Máxima Acuña received a death threat over the telephone on 30 January and has been repeatedly harassed by police. She is in an ongoing legal dispute against a mining company over the ownership of a plot of land where she and her family live in northern Peru. They are at constant risk of forced eviction, attacks and threats from police.
URGENT ACTION BY AMNESTY INTERNATIONAL, GLOBAL HUMAN RIGHTS ORGANISATION, RELEASED TODAY, 5TH FEBRUARY 2014, APPEALING TO THE PERUVIAN AUTHORITIES TO RESPECT THE HUMAN RIGHTS OF THE CHAUPE FAMILY
Máxima Acuña and her family, who are subsistence farmers, are in a dispute with mining company Yanacocha over the ownership of the plot of land where they live in Tragadero Grande, Sorochuco district, Cajamarca region. Both Yanacocha and Máxima Acuña’s family claim to own the land. In July 2013 a court annulled a 2012 ruling which found the family guilty of illegal occupation of the land following a case brought on by the company. The judge found that the first ruling presented a series of irregularities, including the failure to consider evidence presented by Máxima Acuña’s family, such as their land purchase documentation. The judge ordered a new trial. The next hearing is due to take place in March.
As the family awaits the outcome of the new trial, they have reported being repeatedly threatened and harassed by police. On 30 January Máxima Acuña received a telephone call from a male voice who told her “get out of the property or you’ll die” (sal de tu propiedad, si no vas a morir). Shortly after the call two police officers approached her and told her to stop farming the land as it was not hers. After she and her daughter returned home, they stated that two police, one of whom was armed, entered the house and told them to stop farming and to leave the land immediately. The police left after Máxima Acuña made a few telephone calls to ask for help, but they came back to her property on 4 February to intimidate her again. Over the past few years the Acuña family have reported repeated harassment and attacks from police, who they state are attempting to drive them away.
Please write immediately in Spanish or your own language:
- Reminding the authorities that the police must protect Máxima Acuña and her family from violence and intimidation and must respect their human rights at all times, whatever the outcome of the land dispute;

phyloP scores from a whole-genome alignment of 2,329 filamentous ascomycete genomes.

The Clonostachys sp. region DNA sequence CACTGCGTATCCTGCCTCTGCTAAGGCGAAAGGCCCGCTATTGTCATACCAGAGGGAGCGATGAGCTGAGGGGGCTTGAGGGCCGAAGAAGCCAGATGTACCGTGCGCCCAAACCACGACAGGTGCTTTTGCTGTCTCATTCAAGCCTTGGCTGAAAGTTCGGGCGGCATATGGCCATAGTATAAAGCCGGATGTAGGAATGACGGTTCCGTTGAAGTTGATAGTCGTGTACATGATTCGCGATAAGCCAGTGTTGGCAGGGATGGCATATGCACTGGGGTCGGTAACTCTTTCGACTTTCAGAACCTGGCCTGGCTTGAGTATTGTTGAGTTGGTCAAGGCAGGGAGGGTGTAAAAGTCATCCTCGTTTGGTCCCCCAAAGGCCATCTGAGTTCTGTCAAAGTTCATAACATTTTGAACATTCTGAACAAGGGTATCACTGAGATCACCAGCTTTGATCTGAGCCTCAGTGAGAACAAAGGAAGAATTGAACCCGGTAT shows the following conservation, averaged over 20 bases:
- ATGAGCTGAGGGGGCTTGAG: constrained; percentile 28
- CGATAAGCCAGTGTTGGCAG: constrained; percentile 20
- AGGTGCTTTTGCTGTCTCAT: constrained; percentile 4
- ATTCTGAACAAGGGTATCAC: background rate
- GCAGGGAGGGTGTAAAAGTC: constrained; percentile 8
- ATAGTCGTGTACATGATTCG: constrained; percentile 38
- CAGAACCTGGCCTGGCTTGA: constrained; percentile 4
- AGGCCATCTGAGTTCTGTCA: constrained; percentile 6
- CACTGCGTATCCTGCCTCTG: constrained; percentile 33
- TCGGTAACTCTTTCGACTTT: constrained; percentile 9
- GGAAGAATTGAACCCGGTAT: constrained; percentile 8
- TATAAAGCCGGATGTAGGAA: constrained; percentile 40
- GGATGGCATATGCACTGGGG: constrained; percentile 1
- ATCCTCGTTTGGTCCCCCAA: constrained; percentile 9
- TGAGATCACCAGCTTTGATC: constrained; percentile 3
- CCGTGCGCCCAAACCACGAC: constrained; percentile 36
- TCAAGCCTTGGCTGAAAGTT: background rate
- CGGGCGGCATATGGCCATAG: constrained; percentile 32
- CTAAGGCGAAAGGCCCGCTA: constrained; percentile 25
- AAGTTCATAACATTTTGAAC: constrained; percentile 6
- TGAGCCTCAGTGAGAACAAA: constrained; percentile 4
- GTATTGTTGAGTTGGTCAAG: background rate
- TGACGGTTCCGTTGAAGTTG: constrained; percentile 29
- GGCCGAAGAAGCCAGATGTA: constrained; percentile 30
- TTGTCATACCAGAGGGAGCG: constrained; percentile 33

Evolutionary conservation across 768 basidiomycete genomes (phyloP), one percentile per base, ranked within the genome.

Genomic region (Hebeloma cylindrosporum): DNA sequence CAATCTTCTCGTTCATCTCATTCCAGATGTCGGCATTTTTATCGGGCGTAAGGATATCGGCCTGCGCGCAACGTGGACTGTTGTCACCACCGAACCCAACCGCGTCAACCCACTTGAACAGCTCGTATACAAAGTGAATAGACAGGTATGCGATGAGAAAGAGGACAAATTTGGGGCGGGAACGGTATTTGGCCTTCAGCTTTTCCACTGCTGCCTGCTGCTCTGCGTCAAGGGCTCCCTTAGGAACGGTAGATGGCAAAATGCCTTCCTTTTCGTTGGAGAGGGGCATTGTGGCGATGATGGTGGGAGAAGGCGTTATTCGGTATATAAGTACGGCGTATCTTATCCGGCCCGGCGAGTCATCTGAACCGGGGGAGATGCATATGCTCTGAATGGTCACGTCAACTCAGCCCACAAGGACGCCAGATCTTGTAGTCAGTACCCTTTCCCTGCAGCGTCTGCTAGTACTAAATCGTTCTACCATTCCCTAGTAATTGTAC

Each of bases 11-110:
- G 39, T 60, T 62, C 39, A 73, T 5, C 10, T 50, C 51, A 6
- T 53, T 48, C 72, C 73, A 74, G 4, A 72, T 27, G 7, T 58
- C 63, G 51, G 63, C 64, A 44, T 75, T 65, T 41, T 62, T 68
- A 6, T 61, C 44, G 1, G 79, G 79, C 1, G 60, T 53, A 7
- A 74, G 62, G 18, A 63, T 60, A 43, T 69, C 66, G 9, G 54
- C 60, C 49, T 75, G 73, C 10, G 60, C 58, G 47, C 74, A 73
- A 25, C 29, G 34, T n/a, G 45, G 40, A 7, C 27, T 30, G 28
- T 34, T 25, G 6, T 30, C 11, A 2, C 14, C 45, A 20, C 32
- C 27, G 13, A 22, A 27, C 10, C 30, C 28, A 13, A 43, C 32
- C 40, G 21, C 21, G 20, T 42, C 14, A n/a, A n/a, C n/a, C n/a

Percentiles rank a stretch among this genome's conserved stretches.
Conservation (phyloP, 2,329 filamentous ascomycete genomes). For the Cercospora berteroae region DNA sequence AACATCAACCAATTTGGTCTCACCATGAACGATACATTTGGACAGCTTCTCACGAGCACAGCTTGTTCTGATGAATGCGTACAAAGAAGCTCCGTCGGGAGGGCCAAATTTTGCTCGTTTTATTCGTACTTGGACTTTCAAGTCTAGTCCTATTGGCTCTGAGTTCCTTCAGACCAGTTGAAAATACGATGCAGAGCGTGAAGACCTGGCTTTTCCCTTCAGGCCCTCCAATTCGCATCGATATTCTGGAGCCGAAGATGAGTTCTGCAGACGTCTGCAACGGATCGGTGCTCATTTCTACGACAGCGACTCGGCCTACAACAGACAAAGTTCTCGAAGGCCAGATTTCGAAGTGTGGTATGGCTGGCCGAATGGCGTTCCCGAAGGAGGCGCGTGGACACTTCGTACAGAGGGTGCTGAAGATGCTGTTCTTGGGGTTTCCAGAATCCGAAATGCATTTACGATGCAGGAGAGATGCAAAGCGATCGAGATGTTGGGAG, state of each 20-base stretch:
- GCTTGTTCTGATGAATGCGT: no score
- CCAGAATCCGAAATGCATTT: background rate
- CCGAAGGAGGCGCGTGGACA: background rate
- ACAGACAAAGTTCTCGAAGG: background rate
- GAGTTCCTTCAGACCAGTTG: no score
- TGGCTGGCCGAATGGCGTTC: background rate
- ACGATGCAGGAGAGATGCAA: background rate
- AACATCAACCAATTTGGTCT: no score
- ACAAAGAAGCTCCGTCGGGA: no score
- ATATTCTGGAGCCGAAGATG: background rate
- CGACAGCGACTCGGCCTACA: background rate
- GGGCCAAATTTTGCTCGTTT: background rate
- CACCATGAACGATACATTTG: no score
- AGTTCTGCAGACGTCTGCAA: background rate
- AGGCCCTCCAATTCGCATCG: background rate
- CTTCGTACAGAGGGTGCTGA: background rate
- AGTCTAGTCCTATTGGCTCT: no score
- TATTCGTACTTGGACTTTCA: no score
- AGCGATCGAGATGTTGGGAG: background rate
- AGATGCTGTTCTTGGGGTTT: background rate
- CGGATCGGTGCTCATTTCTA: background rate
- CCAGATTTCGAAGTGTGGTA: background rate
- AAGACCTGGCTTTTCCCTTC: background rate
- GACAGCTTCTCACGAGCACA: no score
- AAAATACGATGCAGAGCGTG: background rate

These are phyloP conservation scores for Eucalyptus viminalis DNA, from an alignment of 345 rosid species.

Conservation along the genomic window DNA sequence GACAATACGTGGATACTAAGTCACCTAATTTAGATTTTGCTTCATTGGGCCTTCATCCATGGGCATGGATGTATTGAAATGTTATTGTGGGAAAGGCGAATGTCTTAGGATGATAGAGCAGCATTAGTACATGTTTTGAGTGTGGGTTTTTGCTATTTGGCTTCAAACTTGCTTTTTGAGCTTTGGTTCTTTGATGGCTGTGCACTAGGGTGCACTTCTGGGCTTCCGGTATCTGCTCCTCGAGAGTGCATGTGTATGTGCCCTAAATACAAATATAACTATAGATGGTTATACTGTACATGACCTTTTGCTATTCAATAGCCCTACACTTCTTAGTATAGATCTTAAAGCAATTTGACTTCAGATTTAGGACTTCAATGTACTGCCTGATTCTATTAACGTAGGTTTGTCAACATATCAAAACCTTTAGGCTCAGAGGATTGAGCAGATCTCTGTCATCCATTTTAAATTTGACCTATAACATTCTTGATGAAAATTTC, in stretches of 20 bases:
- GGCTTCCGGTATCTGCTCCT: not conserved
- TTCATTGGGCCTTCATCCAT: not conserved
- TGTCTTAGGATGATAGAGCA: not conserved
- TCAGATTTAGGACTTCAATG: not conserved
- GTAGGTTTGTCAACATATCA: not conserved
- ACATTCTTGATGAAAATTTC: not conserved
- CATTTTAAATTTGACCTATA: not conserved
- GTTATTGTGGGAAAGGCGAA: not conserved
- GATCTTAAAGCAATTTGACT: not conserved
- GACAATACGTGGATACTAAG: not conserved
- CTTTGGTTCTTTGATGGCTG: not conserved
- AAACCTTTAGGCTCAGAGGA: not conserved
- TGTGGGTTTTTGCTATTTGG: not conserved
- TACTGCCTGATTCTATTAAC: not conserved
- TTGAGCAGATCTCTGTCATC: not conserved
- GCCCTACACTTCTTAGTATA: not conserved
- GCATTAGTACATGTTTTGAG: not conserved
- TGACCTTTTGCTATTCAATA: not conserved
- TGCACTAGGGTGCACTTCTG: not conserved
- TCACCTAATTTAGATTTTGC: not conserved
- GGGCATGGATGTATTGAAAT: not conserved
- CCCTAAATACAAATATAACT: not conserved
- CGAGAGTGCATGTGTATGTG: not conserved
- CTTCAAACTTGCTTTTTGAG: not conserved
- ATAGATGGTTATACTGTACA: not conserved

- Urging them to ensure that Máxima Acuña and her family are kept safe and are not forcibly evicted, and order a thorough and impartial investigation into the attacks and harassment and bring those responsible to justice;
- Calling on them to make all efforts to find an acceptable solution to this dispute, taking into account the vulnerability of the family and the need to protect them from destitution;
- Reminding them that any eviction should only be carried out after all international legal and procedural safeguards have been applied, including genuine consultation, adequate notice, serious consideration of all feasible alternatives to evictions and ensuring that nobody is left homeless or vulnerable to other human rights violation as a result of the eviction.
PLEASE SEND APPEALS BEFORE 18 MARCH 2015 TO:
Head of Police
Gral. Jorge Flores Goicochea
Director General de la PNP
Av. Canaval y Moreyra cdra. 6-Plaza 30 de agosto
San Isidro, Lima, Perú
Fax: 011 511 225 40 16
Minister of the Interior
Gral. EP (r) Daniel Belizario Urresti Elera
Ministerio del Interior
Plaza 30 de Agosto s/n Urb. Corpac
San Isidro, Lima, Perú
Email: [email protected],
Fax: 011 51 1 225 9920
And copies to:
Human Rights organization
Jr. José Galvez 430–A
Barrio San Pedro
E-mail: [email protected]
Also send copies to:
Ambassador HE Harold Forsyth, Embassy of Peru
1700 Massachusetts Ave. NW, Washington DC 20036
Fax: 202 659 8124 I Phone: 202 833 9860 I Email: [email protected] (Assistant Ms. Sara Barboza)
Further information: http://amnesty.org/en/library/info/AMR46/004/2013/en